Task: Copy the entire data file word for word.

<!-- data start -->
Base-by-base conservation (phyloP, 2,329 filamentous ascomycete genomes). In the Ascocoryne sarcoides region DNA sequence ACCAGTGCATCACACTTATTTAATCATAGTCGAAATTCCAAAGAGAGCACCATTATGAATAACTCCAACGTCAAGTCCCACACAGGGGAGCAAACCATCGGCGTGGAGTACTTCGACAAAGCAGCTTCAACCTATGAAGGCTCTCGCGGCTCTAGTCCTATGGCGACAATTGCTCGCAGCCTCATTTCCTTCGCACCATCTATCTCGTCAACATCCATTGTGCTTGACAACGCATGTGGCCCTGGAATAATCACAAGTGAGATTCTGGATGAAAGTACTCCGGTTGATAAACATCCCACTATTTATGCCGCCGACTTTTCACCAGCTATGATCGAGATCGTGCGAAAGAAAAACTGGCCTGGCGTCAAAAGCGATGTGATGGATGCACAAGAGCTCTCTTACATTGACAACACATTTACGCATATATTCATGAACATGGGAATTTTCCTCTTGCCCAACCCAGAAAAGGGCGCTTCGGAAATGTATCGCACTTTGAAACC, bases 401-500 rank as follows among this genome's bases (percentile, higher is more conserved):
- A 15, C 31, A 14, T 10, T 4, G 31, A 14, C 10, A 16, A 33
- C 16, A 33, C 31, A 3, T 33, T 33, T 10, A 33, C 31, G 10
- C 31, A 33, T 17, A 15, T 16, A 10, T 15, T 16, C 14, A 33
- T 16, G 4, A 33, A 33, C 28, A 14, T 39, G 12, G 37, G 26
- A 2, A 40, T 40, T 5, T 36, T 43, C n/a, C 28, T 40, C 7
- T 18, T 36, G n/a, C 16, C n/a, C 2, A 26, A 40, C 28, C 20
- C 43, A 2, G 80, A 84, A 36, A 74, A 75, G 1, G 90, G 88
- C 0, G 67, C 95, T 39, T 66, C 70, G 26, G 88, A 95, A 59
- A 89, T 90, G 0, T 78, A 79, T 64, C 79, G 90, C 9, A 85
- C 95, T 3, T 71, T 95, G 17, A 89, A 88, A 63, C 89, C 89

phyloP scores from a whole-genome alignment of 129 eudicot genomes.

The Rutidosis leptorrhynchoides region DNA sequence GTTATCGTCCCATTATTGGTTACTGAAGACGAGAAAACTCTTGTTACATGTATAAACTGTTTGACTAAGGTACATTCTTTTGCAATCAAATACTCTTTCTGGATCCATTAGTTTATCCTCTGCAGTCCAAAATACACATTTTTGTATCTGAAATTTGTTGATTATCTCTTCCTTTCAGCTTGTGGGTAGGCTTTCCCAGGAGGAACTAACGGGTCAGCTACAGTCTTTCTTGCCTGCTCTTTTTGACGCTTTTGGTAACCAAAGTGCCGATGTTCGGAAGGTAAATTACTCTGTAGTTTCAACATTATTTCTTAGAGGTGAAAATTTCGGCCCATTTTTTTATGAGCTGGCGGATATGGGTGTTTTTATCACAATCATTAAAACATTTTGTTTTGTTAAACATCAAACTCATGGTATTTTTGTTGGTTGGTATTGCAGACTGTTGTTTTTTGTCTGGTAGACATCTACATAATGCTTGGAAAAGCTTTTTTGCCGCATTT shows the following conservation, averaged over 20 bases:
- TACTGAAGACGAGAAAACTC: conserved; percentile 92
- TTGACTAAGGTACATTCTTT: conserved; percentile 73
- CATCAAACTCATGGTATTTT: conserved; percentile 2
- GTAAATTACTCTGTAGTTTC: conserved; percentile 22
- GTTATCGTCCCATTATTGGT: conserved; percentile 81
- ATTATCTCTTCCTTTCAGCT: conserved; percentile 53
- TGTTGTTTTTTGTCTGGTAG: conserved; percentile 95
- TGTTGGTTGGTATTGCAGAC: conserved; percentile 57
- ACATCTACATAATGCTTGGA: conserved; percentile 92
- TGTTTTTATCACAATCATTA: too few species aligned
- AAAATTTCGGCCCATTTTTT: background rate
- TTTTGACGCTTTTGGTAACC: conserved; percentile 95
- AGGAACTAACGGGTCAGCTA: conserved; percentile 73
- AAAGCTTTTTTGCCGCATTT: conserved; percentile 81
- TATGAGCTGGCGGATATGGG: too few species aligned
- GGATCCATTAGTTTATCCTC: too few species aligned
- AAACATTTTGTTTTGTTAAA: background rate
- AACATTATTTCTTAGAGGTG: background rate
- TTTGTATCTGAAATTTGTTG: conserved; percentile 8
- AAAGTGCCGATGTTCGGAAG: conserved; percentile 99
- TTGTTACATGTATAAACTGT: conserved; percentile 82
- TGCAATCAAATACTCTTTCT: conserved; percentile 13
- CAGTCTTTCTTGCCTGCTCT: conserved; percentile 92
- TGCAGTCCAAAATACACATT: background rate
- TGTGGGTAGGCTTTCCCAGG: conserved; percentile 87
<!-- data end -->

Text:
Base-by-base conservation (phyloP, 2,329 filamentous ascomycete genomes). In the Ascocoryne sarcoides region DNA sequence ACCAGTGCATCACACTTATTTAATCATAGTCGAAATTCCAAAGAGAGCACCATTATGAATAACTCCAACGTCAAGTCCCACACAGGGGAGCAAACCATCGGCGTGGAGTACTTCGACAAAGCAGCTTCAACCTATGAAGGCTCTCGCGGCTCTAGTCCTATGGCGACAATTGCTCGCAGCCTCATTTCCTTCGCACCATCTATCTCGTCAACATCCATTGTGCTTGACAACGCATGTGGCCCTGGAATAATCACAAGTGAGATTCTGGATGAAAGTACTCCGGTTGATAAACATCCCACTATTTATGCCGCCGACTTTTCACCAGCTATGATCGAGATCGTGCGAAAGAAAAACTGGCCTGGCGTCAAAAGCGATGTGATGGATGCACAAGAGCTCTCTTACATTGACAACACATTTACGCATATATTCATGAACATGGGAATTTTCCTCTTGCCCAACCCAGAAAAGGGCGCTTCGGAAATGTATCGCACTTTGAAACC, bases 401-500 rank as follows among this genome's bases (percentile, higher is more conserved):
- A 15, C 31, A 14, T 10, T 4, G 31, A 14, C 10, A 16, A 33
- C 16, A 33, C 31, A 3, T 33, T 33, T 10, A 33, C 31, G 10
- C 31, A 33, T 17, A 15, T 16, A 10, T 15, T 16, C 14, A 33
- T 16, G 4, A 33, A 33, C 28, A 14, T 39, G 12, G 37, G 26
- A 2, A 40, T 40, T 5, T 36, T 43, C n/a, C 28, T 40, C 7
- T 18, T 36, G n/a, C 16, C n/a, C 2, A 26, A 40, C 28, C 20
- C 43, A 2, G 80, A 84, A 36, A 74, A 75, G 1, G 90, G 88
- C 0, G 67, C 95, T 39, T 66, C 70, G 26, G 88, A 95, A 59
- A 89, T 90, G 0, T 78, A 79, T 64, C 79, G 90, C 9, A 85
- C 95, T 3, T 71, T 95, G 17, A 89, A 88, A 63, C 89, C 89

phyloP scores from a whole-genome alignment of 129 eudicot genomes.

The Rutidosis leptorrhynchoides region DNA sequence GTTATCGTCCCATTATTGGTTACTGAAGACGAGAAAACTCTTGTTACATGTATAAACTGTTTGACTAAGGTACATTCTTTTGCAATCAAATACTCTTTCTGGATCCATTAGTTTATCCTCTGCAGTCCAAAATACACATTTTTGTATCTGAAATTTGTTGATTATCTCTTCCTTTCAGCTTGTGGGTAGGCTTTCCCAGGAGGAACTAACGGGTCAGCTACAGTCTTTCTTGCCTGCTCTTTTTGACGCTTTTGGTAACCAAAGTGCCGATGTTCGGAAGGTAAATTACTCTGTAGTTTCAACATTATTTCTTAGAGGTGAAAATTTCGGCCCATTTTTTTATGAGCTGGCGGATATGGGTGTTTTTATCACAATCATTAAAACATTTTGTTTTGTTAAACATCAAACTCATGGTATTTTTGTTGGTTGGTATTGCAGACTGTTGTTTTTTGTCTGGTAGACATCTACATAATGCTTGGAAAAGCTTTTTTGCCGCATTT shows the following conservation, averaged over 20 bases:
- TACTGAAGACGAGAAAACTC: conserved; percentile 92
- TTGACTAAGGTACATTCTTT: conserved; percentile 73
- CATCAAACTCATGGTATTTT: conserved; percentile 2
- GTAAATTACTCTGTAGTTTC: conserved; percentile 22
- GTTATCGTCCCATTATTGGT: conserved; percentile 81
- ATTATCTCTTCCTTTCAGCT: conserved; percentile 53
- TGTTGTTTTTTGTCTGGTAG: conserved; percentile 95
- TGTTGGTTGGTATTGCAGAC: conserved; percentile 57
- ACATCTACATAATGCTTGGA: conserved; percentile 92
- TGTTTTTATCACAATCATTA: too few species aligned
- AAAATTTCGGCCCATTTTTT: background rate
- TTTTGACGCTTTTGGTAACC: conserved; percentile 95
- AGGAACTAACGGGTCAGCTA: conserved; percentile 73
- AAAGCTTTTTTGCCGCATTT: conserved; percentile 81
- TATGAGCTGGCGGATATGGG: too few species aligned
- GGATCCATTAGTTTATCCTC: too few species aligned
- AAACATTTTGTTTTGTTAAA: background rate
- AACATTATTTCTTAGAGGTG: background rate
- TTTGTATCTGAAATTTGTTG: conserved; percentile 8
- AAAGTGCCGATGTTCGGAAG: conserved; percentile 99
- TTGTTACATGTATAAACTGT: conserved; percentile 82
- TGCAATCAAATACTCTTTCT: conserved; percentile 13
- CAGTCTTTCTTGCCTGCTCT: conserved; percentile 92
- TGCAGTCCAAAATACACATT: background rate
- TGTGGGTAGGCTTTCCCAGG: conserved; percentile 87